Repost from EnergyWire, E&E Publishing
[Editor: Two significant quotes: “We’re not really taking a position on the tank car rule. All we’re saying is, in making the rule, please consider what’s going in the car in addition to the car itself.” and “‘Right now, they [American Petroleum Institute] are kind of the lone soldier among the players involved here saying volatility isn’t an issue. Everyone else is saying, “We know it’s an issue — now we have to figure out how we solve it.”‘” Well, one way to solve it is to leave the stuff in the ground and invest in renewable energy. Duh. – RS]
Oil groups line up at White House over tank car standards
Blake Sobczak | E&E News | Tuesday, June 10, 2014
Quantum Energy Inc. claims to have no position on proposed oil tank car standards — yet the oil field developer stopped by a White House office last week to discuss them anyway.
Russell Smith, Quantum’s executive vice president of public affairs, said he met with the small but influential Office of Information and Regulatory Affairs to make sure regulators knew about the company’s plans for “stabilizing” hot-to-handle crude from North Dakota’s Bakken Shale play.
Bakken crude has earned a volatile reputation after a string of oil train derailments and fires. A 72-car oil train jumped the tracks and exploded in downtown Lac-Mégantic, Quebec, last July, killing 47 people and prompting regulators to warn that Bakken crude may be less stable than other types.
The deadly crash also set the stage for the “comprehensive” oil-by-rail rulemaking package now weaving its way through OIRA, part of the Office of Management and Budget. White House records show several oil companies, refiners and industry groups have met with administration officials and transportation regulators to shape new standards for the type of DOT-111 tank car long faulted for its puncture-prone design.
“We’re not really taking a position on the tank car rule,” said Smith, who attended June 2’s meeting with lobbyists from FTI Consulting, OIRA representatives and Department of Transportation regulators. “All we’re saying is, in making the rule, please consider what’s going in the car in addition to the car itself.”
Smith’s company hopes to set up “21st-century energy centers” in North Dakota’s Williston Basin capable of stripping the most volatile natural gas liquids out of Bakken crude before the commodity is loaded onto rail cars.
Oil producers have contested claims that Bakken crude is more volatile than other types, and the North Dakota Petroleum Council has conducted tests that it says show the crude is safe (EnergyWire, May 21).
Last month the oil industry’s top lobbying group, the American Petroleum Institute, met with OIRA to air its views on tank car rules that could have a big impact in the Bakken, where well over 600,000 barrels of oil leaves the state daily by rail (EnergyWire, May 28). API said in a later statement that it is “critical” that the proposed rule should “achieve measurable safety improvements by using science and data to address accident prevention, mitigation and response.”
Since then, several refiners, chemical companies and trade groups, including the American Chemistry Council and the American Fuel & Petrochemical Manufacturers (AFPM), have also met with OIRA about the tank car rules.
AFPM has conducted its own study of Bakken crude volatility and concluded even older-model DOT-111 rail tank cars can safely handle the oil, although the refining group detected Reid vapor pressure levels as high as 15.4 pounds per square inch (absolute) in some samples.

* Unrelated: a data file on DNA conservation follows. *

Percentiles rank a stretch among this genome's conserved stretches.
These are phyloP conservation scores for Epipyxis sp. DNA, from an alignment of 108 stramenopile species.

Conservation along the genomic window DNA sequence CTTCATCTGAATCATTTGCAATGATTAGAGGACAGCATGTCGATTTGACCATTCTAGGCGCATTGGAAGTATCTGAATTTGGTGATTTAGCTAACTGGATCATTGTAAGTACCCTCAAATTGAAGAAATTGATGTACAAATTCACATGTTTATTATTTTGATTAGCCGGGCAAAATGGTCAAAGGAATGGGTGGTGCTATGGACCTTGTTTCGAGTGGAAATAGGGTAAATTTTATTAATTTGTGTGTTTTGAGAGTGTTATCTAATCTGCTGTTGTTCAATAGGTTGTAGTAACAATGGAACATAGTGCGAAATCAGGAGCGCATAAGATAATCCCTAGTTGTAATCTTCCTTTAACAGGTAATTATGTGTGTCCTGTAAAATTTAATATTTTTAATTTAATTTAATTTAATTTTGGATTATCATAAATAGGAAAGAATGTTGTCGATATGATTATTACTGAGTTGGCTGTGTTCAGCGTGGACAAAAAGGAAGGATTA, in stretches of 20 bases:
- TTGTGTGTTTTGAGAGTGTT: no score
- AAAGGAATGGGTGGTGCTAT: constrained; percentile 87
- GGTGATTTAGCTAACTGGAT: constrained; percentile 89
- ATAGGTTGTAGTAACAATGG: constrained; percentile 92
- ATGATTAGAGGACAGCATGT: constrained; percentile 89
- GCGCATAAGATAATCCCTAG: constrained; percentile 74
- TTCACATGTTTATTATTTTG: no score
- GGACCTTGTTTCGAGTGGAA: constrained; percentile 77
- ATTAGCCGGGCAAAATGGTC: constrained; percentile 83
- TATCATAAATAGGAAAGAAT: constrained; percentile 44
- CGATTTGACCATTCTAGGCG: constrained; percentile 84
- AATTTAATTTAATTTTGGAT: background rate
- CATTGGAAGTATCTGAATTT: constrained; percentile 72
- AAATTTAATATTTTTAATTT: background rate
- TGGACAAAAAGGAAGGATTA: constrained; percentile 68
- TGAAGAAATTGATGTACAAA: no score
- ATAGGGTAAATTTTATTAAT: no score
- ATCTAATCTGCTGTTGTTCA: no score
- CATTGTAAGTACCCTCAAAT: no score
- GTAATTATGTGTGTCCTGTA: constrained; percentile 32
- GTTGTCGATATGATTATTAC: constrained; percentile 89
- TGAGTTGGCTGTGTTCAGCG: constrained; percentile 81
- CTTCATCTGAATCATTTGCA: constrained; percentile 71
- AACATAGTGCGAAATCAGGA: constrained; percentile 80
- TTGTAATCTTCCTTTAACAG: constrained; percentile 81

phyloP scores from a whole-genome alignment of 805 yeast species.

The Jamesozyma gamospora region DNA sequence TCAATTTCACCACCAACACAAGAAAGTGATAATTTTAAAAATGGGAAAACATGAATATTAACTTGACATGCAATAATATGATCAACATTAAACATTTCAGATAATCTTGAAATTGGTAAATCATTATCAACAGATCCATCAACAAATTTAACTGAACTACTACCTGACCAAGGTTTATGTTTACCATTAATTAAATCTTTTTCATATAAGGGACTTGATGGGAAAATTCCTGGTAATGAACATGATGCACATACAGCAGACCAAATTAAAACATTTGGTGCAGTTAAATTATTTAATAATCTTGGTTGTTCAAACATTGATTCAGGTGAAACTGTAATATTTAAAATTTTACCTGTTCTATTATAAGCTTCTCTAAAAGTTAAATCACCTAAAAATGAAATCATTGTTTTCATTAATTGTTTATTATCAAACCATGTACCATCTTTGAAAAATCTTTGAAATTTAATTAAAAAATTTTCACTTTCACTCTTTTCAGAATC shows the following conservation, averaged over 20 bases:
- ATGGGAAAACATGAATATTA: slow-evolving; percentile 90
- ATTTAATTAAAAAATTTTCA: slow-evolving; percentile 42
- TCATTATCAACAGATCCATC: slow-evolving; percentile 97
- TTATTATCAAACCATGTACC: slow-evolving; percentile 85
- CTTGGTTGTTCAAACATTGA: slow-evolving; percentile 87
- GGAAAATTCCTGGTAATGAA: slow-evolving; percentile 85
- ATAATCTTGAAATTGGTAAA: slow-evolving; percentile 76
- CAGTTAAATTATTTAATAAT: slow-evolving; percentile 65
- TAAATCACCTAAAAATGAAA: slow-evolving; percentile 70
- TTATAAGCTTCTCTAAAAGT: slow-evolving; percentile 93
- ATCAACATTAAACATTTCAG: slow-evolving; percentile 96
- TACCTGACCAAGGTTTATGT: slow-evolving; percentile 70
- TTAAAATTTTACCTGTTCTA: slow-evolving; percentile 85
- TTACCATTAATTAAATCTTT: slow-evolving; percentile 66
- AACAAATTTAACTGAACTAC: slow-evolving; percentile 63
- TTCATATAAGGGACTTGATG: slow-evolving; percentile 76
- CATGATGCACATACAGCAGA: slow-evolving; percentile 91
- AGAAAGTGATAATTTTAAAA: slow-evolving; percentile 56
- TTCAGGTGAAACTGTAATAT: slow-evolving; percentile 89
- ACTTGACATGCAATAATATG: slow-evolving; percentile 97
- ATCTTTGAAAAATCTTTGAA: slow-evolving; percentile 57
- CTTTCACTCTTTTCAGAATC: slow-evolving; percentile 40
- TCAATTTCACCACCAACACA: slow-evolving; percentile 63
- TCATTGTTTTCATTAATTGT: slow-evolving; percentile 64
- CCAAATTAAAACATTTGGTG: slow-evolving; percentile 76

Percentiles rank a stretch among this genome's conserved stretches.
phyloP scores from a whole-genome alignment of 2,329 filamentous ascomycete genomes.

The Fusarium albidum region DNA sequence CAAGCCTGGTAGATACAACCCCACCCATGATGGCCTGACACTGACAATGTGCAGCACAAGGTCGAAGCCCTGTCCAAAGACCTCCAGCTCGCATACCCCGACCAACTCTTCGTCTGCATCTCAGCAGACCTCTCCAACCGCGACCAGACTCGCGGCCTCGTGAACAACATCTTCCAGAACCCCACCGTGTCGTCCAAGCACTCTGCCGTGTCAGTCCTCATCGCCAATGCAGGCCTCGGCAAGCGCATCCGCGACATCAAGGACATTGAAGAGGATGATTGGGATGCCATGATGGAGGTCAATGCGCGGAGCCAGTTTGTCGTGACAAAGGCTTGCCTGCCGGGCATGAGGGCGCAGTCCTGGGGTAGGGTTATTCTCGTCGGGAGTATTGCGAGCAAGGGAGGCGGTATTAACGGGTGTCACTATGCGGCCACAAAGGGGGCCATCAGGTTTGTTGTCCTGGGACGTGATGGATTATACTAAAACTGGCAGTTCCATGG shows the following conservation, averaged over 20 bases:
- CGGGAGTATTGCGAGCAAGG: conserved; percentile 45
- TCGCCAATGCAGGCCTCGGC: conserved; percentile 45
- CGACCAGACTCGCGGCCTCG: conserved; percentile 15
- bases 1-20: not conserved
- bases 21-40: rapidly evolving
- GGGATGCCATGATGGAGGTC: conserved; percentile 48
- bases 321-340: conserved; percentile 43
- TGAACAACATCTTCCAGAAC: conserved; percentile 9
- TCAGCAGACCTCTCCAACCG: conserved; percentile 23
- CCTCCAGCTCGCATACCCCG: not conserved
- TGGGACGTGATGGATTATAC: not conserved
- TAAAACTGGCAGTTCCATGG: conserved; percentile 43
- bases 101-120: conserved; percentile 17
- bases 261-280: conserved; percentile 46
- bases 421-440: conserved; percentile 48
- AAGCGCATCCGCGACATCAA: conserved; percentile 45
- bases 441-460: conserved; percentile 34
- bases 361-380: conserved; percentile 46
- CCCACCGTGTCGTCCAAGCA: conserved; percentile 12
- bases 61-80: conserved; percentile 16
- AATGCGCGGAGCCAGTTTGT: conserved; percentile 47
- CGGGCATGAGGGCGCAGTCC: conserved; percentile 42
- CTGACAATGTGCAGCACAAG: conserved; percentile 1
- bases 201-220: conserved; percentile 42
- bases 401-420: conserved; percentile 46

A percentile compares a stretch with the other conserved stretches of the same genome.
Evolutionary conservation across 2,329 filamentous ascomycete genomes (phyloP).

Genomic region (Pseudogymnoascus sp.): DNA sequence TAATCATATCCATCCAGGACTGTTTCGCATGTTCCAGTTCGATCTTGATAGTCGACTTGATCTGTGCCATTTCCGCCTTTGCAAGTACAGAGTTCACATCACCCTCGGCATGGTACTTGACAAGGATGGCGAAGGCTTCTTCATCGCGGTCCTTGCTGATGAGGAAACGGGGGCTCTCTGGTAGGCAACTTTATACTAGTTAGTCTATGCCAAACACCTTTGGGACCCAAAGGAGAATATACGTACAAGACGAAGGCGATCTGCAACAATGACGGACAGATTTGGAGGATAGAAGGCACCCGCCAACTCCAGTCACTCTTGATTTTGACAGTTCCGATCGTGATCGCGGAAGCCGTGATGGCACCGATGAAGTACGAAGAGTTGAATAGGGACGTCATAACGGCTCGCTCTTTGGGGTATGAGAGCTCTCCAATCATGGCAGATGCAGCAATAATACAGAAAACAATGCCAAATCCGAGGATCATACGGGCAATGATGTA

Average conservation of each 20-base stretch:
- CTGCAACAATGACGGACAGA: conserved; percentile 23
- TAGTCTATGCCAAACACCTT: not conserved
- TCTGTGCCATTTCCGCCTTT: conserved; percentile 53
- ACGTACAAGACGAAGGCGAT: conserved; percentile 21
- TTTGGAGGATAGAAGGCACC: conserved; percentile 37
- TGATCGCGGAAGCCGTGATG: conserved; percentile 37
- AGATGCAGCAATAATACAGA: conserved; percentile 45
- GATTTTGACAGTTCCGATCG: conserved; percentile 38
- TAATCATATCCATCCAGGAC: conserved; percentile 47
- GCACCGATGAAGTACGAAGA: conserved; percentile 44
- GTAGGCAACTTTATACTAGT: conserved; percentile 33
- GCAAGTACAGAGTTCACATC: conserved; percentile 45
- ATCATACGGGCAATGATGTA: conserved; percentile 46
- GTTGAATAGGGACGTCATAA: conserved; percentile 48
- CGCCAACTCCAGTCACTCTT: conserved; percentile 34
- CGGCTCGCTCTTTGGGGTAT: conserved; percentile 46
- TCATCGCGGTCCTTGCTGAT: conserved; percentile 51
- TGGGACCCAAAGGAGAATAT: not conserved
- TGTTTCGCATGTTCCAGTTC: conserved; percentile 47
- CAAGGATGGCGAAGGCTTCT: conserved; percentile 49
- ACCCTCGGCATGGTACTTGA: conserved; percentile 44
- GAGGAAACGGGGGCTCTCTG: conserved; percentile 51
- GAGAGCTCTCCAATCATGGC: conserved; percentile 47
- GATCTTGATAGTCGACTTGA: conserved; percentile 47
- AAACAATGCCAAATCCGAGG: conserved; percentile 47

Reid vapor pressure offers a good indication of flammable gas content in a liquid such as crude. While 15.4 psi is well within even the oldest DOT-111 tank cars’ safe pressure capacity, AFPM said in its survey of Bakken crude characteristics that vapor pressures of 10 psi or lower “are in the best interests of AFPM members.”
Smith said Quantum intends to strip Bakken crude down to a Reid vapor pressure of 6 psi or lower and sell the separated gas liquids. The Tempe, Ariz.-based holding company also hopes to set up five micro-refineries modeled after a new joint project run by MDU Resources Group Inc. and Calumet Specialty Products Partners (EnergyWire, April 11, 2013). Once completed, that diesel facility will mark the first new refinery built in the United States in nearly 40 years.
“Since we’re stabilizing [Bakken oil] upstream of our refineries, our refineries will actually be receiving ‘stripped’ crude,” Smith said. “With a reasonably small increase in investment, we could be capable of stripping every drop of oil coming out of the Bakken.”
The API said in a statement that “NGL removal is among the topics being considered by the experts who are developing with [the Pipeline and Hazardous Materials Safety Administration’s] participation the new standard for classifying, handling, and transporting crude by rail, and API intends to review their work on the issue before taking a position.”
API has repeatedly emphasized that Bakken crude poses no greater risk than other light oil varieties, a position Smith called “short-sighted.”
“Right now, they are kind of the lone soldier among the players involved here saying [volatility] isn’t an issue,” Smith said of API. “Everyone else is saying, ‘We know it’s an issue — now we have to figure out how we solve it.'”
Environment & Energy Publishing, LLC
122 C St. NW, Suite 722, Washington, DC 20001
EnergyWire, ClimateWire, E&E Daily, Greenwire, E&ENews PM, E&ETV
About Quantum Energy, Inc.
QUANTUM ENERGY, INC. is a development stage, publicly traded, diversified holding company with offices in Williston, North Dakota. Quantum places an emphasis in refinery development, land holdings, oil and gas exploration, drilling, well completion and fuel distribution www.quantum-e.com.